# The two-pointers approach for array and string problems

Array and string problems are often used in technical pre-screens or during coding interviews. This article describes how to use the two-pointers approach to solve them.

The two-pointers approach uses two integer variables, which each represent an index of an iterable, and move along it. These integers are most often named either **i** and **j**, or **left** and **right**.

One common method to implement two-pointers is to start one pointer at the first index **0**, and the other pointer at the last index **iterable.length – 1**. In a while loop, move the pointers towards each other until they are equal to each other. It is possible to move either only one of the pointers or both. It depends on the presented problem, which pointers should move.

One advantage of this method is that there can never be more than O(n) iterations for the while loop. If the logic inside each iteration can be kept at O(1), the algorithm will have a linear runtime.

* Example 1:* Check whether a given string is a palindrome.

A string is a palindrome if it reads the same forwards as backwards, e.g. "Anna". We can use the two-pointers approach to check if all corresponding i^th and n - i - 1^th characters are the same.

def check_if_palindrome(s): '''Use two pointers to check if an input iterable is a palindrome''' left = 0 right = len(s) - 1 while left < right: if s[left] != s[right]: return False left += 1 right -= 1 return True print(check_if_palindrome('racecar')) # True print(check_if_palindrome('packers')) # False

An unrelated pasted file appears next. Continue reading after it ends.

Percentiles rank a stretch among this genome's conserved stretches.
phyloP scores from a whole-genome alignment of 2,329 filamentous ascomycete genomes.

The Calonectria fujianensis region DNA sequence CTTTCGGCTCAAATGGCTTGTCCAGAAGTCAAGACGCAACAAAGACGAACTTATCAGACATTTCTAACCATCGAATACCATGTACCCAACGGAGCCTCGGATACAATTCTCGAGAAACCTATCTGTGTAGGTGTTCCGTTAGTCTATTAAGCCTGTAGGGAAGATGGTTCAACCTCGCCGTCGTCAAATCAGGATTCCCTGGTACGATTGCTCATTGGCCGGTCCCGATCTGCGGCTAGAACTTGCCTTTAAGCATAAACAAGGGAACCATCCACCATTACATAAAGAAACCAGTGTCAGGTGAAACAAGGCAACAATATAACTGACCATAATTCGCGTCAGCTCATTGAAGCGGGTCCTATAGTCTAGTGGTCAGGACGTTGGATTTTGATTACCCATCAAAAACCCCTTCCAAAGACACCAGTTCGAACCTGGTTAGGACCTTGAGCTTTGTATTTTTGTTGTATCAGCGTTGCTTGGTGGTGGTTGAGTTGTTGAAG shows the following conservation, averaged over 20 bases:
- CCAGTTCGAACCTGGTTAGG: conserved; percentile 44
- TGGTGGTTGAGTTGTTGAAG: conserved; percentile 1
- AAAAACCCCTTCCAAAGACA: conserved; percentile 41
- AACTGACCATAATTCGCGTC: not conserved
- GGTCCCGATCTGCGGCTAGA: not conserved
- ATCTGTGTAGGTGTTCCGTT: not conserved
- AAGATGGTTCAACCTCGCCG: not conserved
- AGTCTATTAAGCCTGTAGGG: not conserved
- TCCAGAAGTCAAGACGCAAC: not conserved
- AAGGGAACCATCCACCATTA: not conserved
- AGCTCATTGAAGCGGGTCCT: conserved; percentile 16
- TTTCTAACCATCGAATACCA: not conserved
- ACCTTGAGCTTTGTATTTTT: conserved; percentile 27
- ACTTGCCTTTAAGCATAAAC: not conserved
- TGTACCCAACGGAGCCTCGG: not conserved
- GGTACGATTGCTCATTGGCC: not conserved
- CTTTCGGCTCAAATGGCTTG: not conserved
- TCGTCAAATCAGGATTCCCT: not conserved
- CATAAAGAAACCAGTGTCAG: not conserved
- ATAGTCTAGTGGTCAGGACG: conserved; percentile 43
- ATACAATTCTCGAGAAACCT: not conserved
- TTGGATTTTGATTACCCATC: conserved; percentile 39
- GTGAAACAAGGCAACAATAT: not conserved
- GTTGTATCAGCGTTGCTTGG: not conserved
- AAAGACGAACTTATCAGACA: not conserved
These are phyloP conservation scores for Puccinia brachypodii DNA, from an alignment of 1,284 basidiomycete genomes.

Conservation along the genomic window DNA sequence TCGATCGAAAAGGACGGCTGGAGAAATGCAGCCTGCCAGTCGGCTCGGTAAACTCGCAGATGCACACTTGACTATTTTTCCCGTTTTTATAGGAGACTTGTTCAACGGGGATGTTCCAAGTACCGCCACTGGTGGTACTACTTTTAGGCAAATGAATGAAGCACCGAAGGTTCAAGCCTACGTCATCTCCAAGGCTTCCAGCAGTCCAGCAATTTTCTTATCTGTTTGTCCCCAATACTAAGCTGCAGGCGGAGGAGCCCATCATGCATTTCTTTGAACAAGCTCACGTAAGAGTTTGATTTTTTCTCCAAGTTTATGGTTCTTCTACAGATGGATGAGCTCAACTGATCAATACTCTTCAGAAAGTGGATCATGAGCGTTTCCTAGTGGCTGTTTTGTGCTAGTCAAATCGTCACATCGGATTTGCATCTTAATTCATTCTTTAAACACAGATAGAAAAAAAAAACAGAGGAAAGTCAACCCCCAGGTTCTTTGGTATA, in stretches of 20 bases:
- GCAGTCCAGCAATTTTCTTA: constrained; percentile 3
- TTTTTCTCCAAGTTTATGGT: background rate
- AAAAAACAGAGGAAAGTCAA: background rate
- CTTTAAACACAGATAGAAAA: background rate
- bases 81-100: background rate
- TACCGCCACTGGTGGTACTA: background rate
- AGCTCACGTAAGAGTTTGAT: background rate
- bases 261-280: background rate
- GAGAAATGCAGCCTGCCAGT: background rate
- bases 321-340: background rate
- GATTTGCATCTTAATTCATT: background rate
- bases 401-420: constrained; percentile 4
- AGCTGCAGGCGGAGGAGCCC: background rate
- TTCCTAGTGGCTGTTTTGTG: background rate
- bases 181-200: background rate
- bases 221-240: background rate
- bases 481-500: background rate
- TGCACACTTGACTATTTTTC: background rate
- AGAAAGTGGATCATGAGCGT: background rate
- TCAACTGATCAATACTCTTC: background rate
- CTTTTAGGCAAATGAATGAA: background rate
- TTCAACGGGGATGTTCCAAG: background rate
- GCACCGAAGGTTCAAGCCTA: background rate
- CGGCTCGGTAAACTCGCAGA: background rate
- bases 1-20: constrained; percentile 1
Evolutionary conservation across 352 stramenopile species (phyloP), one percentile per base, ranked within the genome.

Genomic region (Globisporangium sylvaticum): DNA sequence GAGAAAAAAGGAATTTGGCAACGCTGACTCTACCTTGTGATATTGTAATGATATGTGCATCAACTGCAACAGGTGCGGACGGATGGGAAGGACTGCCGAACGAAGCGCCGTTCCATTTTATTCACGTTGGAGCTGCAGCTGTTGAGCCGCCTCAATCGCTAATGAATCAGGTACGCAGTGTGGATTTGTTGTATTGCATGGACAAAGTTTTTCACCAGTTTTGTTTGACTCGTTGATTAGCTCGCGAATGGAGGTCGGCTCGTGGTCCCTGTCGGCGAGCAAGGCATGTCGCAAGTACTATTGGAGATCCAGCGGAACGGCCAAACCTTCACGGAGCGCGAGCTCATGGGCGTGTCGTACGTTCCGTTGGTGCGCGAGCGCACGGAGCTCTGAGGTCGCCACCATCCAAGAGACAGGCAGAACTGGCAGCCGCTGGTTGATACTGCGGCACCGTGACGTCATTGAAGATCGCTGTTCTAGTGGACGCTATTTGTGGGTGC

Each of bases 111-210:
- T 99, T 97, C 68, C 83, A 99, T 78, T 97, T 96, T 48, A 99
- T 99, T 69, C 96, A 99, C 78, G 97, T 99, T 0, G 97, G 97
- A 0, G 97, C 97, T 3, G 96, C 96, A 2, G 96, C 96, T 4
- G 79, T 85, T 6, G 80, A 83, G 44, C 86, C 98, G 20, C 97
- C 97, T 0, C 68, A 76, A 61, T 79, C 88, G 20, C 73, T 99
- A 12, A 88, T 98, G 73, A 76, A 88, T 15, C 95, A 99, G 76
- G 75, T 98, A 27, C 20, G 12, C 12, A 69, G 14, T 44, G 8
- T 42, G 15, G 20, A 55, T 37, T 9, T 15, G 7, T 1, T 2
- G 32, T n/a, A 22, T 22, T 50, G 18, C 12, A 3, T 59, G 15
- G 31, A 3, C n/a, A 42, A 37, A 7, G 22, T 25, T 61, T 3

* Example 2:* Given a sorted array of unique integers and a target integer, return true if there exists a pair of numbers that sum to target, false otherwise.

Because the array is sorted, we don’t have to iterate over all pairs integers and can therefore improve the time complexity from O(n^2) to O(n). The first step is to add the first and the last number of the array. If the sum is greater than the target, we need to move the right pointer to make the sum smaller. Otherwise, we move the left pointer to make the sum bigger. We continue until we have found the combination of numbers that add up to the target sum.

def check_for_target(nums, target): left = 0 right = len(nums) - 1 while left < right: curr = nums[left] + nums[right] if curr == target: return True if curr > target: right -= 1 else: left += 1 return False print(check_for_target( [1, 3, 4, 7, 11, 12, 16, 20], target=18) ) # True

* Example 3:* Given two sorted integer arrays, return an array that combines both of them and is also sorted.

For this task, we have one pointer for each array that start at the first index of the respective array. At each iteration of a while loop, we compare the two values. The lower value gets added to the newly created result array, and the respective pointer moves. Finally, we add the remaining values from both arrays to the result array.

def combine(arr1, arr2): result= [] i = j = 0 while i < len(arr1) and j < len(arr2): if arr1[i] < arr2[j]: result.append(arr1[i]) i += 1 else: result.append(arr2[j]) j += 1 while i < len(arr1): result.append(arr1[i]) i += 1 while j < len(arr2): result.append(arr2[j]) j += 1 return result print(combine([2, 4, 8, 12], [3, 7, 21, 35, 52])) # [2, 3, 4, 7, 8, 12, 21, 35, 52]

The above examples described some common patterns using two pointers, but there are still different ways to implement them. Hopefully, this article helps as a starting point.